Last year, before my husband and I got married, we painstakingly created wedding gift registries. From a long list of kitchen, bath, and household supply stores, we chose Target for its broad range of staple items, and Williams Sonoma for those items that we’d never buy on our own, but that our parents and siblings told us our kitchen should have. One Sunday afternoon in July, my Mom helped me hand select items for each registry in person. We visited Target first, and then Williams Sonoma, and using the barcode scanner that can you leave you a little trigger happy if you’re not careful, I built a wish list.

Months later, my sister and Mom mailed invitations to a host of family and friends for a bridal shower in my honor. In small, pink lettering at the bottom of the invitation were the words, “Sarah is registered at Williams Sonoma and Target.”

The day after that beautiful shower, cream and white gift-wrapped boxes with “Williams Sonoma” in black lettering covered the living room floor. Generously, we’d received nearly every item on the wish list. Now, we just had to find a place to store it.

We unpacked each shiny, new item, and searched for a place in our kitchen cupboards and pantry. Old spatulas, worn cookie trays, and a well-used coffee pot made room a zester, a pie plate, an electric vegetable chopper, and an Instant Pot.

More than one year later, that Instant Pot sat collecting dust, tucked away in the pantry next to the Ninja blender.

Until the Coronavirus outbreak.

Working from home, and staying at home, every day while the state is on a lockdown, I could only walk by the pantry so many times and ignore that Instant Pot.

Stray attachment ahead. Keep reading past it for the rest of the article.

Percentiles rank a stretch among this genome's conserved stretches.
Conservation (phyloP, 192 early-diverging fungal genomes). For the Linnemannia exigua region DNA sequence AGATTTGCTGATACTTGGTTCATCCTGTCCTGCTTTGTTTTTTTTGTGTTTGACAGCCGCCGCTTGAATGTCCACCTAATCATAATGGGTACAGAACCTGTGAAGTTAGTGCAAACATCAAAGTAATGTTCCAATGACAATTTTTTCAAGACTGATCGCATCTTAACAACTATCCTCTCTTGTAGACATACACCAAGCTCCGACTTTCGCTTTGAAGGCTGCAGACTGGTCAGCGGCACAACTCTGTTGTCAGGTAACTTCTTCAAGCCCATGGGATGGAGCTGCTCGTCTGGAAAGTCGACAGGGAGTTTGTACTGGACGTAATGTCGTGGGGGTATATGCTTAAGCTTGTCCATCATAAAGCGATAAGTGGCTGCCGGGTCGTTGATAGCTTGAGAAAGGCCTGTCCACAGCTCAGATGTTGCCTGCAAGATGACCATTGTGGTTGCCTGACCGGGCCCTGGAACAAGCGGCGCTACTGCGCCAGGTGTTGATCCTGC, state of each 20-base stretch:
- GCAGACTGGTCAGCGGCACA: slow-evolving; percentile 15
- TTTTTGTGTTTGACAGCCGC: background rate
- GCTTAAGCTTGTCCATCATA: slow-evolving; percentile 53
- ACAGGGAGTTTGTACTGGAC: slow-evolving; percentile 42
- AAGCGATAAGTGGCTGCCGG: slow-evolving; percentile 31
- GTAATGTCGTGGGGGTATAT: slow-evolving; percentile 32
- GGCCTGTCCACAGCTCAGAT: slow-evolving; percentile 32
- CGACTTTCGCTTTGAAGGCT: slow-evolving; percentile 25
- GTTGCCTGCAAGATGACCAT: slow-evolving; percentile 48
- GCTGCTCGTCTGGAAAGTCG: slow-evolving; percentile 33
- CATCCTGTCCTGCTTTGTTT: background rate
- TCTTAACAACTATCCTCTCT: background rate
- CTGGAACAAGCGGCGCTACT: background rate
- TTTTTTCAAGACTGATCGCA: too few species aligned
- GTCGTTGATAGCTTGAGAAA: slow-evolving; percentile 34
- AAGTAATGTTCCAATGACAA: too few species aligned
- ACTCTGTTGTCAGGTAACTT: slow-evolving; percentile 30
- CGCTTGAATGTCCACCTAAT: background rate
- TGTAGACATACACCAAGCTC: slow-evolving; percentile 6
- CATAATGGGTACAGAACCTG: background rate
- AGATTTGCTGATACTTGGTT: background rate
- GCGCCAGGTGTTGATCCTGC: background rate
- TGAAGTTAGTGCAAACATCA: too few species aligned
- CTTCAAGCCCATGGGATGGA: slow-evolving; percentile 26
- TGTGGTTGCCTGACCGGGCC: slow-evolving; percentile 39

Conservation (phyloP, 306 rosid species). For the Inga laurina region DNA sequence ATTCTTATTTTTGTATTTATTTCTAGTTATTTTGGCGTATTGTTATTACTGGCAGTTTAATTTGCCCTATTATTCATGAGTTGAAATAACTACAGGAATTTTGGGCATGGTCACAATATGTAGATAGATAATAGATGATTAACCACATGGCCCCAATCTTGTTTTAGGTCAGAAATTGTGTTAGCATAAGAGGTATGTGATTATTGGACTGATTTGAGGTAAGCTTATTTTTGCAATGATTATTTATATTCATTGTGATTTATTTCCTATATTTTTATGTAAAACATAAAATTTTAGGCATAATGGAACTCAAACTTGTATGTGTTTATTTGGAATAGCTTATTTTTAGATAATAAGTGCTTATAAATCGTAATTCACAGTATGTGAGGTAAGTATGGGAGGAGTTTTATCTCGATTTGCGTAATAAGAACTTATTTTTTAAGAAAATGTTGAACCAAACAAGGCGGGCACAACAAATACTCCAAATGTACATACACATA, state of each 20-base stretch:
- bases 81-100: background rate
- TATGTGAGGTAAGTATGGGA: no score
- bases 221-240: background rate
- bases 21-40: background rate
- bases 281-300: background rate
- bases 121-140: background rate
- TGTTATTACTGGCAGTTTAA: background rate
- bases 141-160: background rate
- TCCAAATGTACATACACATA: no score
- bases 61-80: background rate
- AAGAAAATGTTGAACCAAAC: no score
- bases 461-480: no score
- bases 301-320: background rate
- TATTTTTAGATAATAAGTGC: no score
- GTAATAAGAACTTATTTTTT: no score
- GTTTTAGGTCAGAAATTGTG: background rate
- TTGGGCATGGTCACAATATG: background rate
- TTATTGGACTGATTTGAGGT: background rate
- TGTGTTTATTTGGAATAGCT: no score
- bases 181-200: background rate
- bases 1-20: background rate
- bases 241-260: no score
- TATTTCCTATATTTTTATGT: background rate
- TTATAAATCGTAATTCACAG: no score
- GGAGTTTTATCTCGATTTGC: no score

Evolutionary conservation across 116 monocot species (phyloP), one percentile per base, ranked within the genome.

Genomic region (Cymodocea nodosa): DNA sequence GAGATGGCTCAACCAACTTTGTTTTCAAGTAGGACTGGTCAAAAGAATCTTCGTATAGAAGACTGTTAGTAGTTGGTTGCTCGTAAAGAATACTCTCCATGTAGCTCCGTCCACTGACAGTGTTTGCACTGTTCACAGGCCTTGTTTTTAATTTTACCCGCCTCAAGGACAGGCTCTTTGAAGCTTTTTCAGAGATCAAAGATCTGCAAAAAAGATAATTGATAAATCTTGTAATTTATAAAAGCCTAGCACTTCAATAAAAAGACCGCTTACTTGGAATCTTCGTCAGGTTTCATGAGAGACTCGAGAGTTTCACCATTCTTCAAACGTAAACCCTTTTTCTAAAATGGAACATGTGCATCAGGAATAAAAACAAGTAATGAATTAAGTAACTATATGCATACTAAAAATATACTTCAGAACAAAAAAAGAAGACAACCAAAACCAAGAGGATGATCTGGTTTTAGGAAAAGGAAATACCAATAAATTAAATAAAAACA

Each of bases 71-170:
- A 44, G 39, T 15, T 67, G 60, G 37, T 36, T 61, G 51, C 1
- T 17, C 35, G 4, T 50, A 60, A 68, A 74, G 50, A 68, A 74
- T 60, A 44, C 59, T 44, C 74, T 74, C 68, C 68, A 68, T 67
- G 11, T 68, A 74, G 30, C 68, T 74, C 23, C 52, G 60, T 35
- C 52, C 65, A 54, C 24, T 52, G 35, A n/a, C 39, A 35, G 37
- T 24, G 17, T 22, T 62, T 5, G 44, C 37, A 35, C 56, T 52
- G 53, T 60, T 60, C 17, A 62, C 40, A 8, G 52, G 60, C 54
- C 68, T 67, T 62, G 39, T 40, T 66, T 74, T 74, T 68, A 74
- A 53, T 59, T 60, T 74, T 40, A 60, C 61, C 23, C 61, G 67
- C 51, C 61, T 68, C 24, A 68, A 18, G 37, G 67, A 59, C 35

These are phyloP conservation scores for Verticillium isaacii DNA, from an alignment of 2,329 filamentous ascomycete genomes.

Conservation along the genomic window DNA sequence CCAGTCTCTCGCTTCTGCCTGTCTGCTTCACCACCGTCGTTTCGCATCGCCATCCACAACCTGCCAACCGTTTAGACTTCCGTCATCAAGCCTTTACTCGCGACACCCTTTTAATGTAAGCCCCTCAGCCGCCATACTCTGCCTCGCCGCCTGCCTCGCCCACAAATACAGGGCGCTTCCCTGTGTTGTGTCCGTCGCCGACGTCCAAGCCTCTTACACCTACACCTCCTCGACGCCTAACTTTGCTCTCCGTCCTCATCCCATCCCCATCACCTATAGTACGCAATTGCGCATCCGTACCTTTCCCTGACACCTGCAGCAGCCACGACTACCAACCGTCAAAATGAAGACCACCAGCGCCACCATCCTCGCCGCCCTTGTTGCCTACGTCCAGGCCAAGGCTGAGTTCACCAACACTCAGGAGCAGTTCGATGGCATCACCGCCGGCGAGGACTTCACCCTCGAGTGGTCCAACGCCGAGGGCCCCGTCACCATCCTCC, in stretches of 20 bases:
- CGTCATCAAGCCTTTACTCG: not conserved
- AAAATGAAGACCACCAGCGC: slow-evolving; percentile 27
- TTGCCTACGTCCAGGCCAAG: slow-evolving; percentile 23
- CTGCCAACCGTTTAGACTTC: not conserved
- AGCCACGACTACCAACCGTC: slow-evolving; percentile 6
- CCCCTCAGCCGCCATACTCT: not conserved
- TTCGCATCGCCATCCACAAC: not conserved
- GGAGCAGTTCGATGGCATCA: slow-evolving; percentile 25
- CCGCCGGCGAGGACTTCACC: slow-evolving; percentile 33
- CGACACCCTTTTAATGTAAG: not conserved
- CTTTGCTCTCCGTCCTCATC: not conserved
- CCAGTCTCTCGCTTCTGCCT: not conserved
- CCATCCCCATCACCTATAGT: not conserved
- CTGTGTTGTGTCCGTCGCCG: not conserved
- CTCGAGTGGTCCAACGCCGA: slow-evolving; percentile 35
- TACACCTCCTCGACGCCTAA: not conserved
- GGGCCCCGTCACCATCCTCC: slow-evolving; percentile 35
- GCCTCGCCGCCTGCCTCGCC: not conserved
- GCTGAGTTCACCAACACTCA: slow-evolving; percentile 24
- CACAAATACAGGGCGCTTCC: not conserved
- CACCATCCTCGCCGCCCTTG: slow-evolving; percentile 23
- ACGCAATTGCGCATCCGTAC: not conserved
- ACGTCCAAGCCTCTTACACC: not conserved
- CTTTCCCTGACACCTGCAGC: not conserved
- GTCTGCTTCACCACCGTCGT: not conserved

And like many people, I’ve been cooking more often during this outbreak. The time after work that used to be reserved for Rotary meetings, yoga classes, dinner with friends, and doctors’ appointments is replaced with time to try something new in the kitchen. Last week, I baked bread for the first time – a surprisingly simple traditional challah bread topped with everything bagel seasoning. And the week before, I made chocolate chip banana bread.

It’s also time to try a new take on a favorite recipe. One of my husband’s favorite meals is General Tso’s chicken cooked in the Crockpot. One day, he suggested I make the same exact recipe, modified for the Instant Pot.

I rolled my eyes.

Though I’d heard nothing negative about this fancy pressure cooker, I remained skeptical.

“I love my Instant Pot,” was what I kept hearing my friends and coworkers exclaim. “I cook everything in it,” one friend told me. “Everything cooks so fast,” another friend shared.

It’s not that I wasn’t interested in trying the Instant Pot. But, I’m very loyal to the Crockpot– for both its simplicity and its hands-off approach. After a few steps, I can leave it alone for a few hours and return to a complete, ready-to-eat meal. Because there are just a few steps, completed by pressing just a few buttons (power, temperature, and time), it’s very difficult to screw up.

The Instant Pot looked as if it had way too many buttons, and way too many steps. Which meant way too much margin for error.

But, not one negative review.

Hard to argue with that.

I dusted it off, and followed the instructions for assembly.

An hour later, our dinner was ready.

The General Tso’s sauce wasn’t as thick as the Crockpot version, and I missed the breaded version of the chicken (no pre-breading and sautéing chicken in this version), but I couldn’t believe how fast that previously raw chicken had turned into tender, flaky pieces.

It was chicken, flash cooked in sweet, spicy sauce in 10 minutes, on top of jasmine rice.

My husband liked the Instant Pot version. Overall, I did too.

And I learned an important lesson.

I didn’t have to doubt my cooking abilities just because I was using something I’d never cooked with before.

Now, time to break out that pie plate.